+2 votes   article: Why we removed the school shooter mod
Lazy6pyro Mar 19 2011, 12:42pm replied:

Well, thanks. Coming from you, that's a pretty big compliment.

+3 votes   article: Why we removed the school shooter mod
Lazy6pyro Mar 19 2011, 12:41pm replied:

He's three comments above you, named Pawnstick. He's just trolling all of you and ModDB. TBH: I give the website another update before I can't find any more avenues to troll and let's it die a successful troll mod.

+3 votes   article: Why we removed the school shooter mod
Lazy6pyro Mar 19 2011, 12:27pm replied:

You're loving this whole 4-page+ discussion stemming from your little experiment, aren't you?

+5 votes   article: Why we removed the school shooter mod
Lazy6pyro Mar 19 2011, 11:40am replied:

You're freedom of speech ends where mine begins. The fact that ModDB itself received messages and threats is where it entered ModDB's domain.

+2 votes   article: Why we removed the school shooter mod
Lazy6pyro Mar 19 2011, 11:37am replied:

You're free to click the X if ModDB is becoming a place that you don't support anymore. That's the beauty of the free Internet. You can still get all of the mods you want (albiet, probably not as easily), and you don't have to interface with a website in which you believe has failed the community. If the majority do actually believe what you assert, ModDB and Desura will fail.

+3 votes   article: Why we removed the school shooter mod
Lazy6pyro Mar 19 2011, 11:24am replied:

When did "Big Brother" say so?

Last I checked Intense made his decision of his of free will.

+15 votes   article: Why we removed the school shooter mod
Lazy6pyro Mar 19 2011, 10:59am replied:

MoDB isn't a government, and has nowhere near the power of a government. It's, simply-put, a well-known and privately-owned website. Here's why the Martin notes have zero relation: ModDB relies on the popularity to survive as a platform and a website. If they start shooing away a bunch of people that they disagree with, it is only in their own worst interested. They can't capture you; can't imprison you; can't kill you. If no one is left at ModDB, the website will simply die and we will all move on with our lives.

+6 votes   article: Why we removed the school shooter mod
Lazy6pyro Mar 19 2011, 10:51am says:

@card (my ******* self didn't comment correctly).

Freedom of speech doesn't exist on a privately-owned website; it does not and cannot apply. We can say all we want, but in the end, Intense and the rest of the ModDB crew are actually partially responsible for our actions.

+4 votes   article: Why we removed the school shooter mod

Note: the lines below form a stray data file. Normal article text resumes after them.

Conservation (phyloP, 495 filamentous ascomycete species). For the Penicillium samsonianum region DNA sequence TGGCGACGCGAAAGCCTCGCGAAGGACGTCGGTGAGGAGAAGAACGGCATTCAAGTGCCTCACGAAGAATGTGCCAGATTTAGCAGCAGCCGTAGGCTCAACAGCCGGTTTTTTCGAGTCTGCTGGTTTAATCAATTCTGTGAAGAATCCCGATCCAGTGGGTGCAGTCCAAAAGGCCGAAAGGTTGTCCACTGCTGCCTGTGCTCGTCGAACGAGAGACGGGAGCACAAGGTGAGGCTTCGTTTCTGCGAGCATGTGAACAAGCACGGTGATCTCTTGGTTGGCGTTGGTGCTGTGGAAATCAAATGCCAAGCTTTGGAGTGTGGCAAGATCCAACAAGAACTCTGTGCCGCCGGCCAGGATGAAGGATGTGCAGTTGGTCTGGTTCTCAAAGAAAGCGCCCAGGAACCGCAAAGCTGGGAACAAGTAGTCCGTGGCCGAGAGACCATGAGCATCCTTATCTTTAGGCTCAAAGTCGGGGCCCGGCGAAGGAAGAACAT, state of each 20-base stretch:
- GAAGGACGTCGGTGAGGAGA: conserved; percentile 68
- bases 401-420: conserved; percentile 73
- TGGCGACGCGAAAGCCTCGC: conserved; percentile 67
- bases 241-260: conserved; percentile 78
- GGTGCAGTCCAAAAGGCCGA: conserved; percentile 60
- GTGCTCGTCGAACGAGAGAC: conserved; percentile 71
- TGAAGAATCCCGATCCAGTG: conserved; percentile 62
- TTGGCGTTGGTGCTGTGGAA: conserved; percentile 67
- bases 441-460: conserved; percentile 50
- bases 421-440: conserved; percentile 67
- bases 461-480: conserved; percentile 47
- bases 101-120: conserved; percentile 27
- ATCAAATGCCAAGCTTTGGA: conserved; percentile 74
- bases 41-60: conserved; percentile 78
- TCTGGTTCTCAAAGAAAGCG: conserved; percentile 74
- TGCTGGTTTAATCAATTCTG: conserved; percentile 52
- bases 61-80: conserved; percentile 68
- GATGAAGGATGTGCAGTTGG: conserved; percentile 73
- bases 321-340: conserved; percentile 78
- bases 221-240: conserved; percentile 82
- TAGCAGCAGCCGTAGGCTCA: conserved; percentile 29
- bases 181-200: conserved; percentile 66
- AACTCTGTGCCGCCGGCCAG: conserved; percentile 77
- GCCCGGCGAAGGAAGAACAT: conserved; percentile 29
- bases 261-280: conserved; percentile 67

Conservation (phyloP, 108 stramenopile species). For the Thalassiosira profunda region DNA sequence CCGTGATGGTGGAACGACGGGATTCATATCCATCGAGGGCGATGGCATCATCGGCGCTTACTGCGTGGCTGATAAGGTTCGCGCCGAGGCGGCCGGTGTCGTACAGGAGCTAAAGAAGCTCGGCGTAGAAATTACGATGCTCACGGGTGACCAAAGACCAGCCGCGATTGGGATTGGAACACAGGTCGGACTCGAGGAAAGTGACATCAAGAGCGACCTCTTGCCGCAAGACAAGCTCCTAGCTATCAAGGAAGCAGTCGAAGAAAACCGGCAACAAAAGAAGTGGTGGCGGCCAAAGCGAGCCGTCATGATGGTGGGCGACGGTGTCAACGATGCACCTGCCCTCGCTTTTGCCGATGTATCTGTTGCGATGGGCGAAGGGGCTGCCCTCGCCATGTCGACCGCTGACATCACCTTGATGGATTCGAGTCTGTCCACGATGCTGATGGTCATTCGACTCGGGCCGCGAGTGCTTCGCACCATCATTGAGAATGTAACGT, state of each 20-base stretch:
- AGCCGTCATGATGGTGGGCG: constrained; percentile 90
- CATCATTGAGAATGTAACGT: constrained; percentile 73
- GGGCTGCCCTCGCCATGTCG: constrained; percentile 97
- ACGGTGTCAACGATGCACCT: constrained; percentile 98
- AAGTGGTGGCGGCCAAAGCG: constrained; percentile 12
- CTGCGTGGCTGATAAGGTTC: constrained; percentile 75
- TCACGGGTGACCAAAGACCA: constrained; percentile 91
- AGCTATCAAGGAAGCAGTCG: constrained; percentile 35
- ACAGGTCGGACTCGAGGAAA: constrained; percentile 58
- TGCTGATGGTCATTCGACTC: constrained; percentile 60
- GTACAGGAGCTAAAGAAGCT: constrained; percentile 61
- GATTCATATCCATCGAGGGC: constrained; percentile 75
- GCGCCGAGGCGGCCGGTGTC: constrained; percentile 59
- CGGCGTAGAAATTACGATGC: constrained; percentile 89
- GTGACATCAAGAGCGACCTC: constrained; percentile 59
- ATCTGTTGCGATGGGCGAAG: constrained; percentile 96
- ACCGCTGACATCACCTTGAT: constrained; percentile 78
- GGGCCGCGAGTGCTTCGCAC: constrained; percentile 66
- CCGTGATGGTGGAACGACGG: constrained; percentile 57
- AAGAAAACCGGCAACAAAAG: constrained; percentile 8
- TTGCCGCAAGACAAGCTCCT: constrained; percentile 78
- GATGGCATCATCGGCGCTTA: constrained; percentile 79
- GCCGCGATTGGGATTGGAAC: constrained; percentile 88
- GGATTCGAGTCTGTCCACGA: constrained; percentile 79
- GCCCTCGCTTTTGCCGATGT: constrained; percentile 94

Lazy6pyro Mar 19 2011, 10:47am replied:

That's the great thing about being a capitalist. Now, YOU can host him. Intense or ModDB have zero obligation to maintain the hosting of any mod; I don't think you get that. THEY built ModDB from scratch to what it is, with the leaches at Checkerboard were using to spread their propaganda.

+4 votes   article: Why we removed the school shooter mod
Lazy6pyro Mar 19 2011, 10:40am says:

IMO it was a terrible quality mod to begin with. It used way too many stock assets. No actual design implementation was shown other than a ho-hum shooting gallery just about anyone with a little bit of experience in Hammer could do. Why this was getting controversy...I don't know. You're not shooting kids, you're shooting HL2 scientists and rebels with a terrible, terrible re-creation of a selection of modern weapons.

This mod was nothing but an attention-seeking mod to show how messed up people are. If you disagreed with their principle, you were also a target by people making real threats against them over a mod. That's exactly why the posted reactions on the main page of the mod, because they wanted to show how knee-jerky people can be, but they didn't consider everyone else but them.

Sure, ModDB pulling the mod is a knee-jerk reaction, but it's one they had the ultimate right to do. Intense (contrary to popular belief) isn't censoring, just is not allowing them to use the already established paths to achieve it. They are welcome to create their own domain and promote their work that way.

+5 votes   article: Why we removed the school shooter mod
Lazy6pyro Mar 14 2011, 4:56pm replied:

It's both. Godwin is the artist, who is known for his digital paintings. Instead of a pure painting he did a photo manip with some painterly elements.

+5 votes   media: Nod
Lazy6pyro Mar 1 2011, 1:48pm replied:

Not actually lost per-say, as my current (as soon as I update it) portfolio is hurm3d.com. The website was basically a project done using simple HTML in 2005(actually started in 2004) for an intro to web-design class. I periodically updated it, but just left it un-updated as I worked on a more professional page that falls more in-line with my professional goals. Most of the work that I felt was worthy enough for the time being was carried over to the new page as I work on building more personal works and waiting for my freelance contracts to have their NDAs expire.

It's kind of interesting to note that people like some of the stuff on there that I felt didn't make the cut. I guess it's a case of "one man's trash is another man's treasure".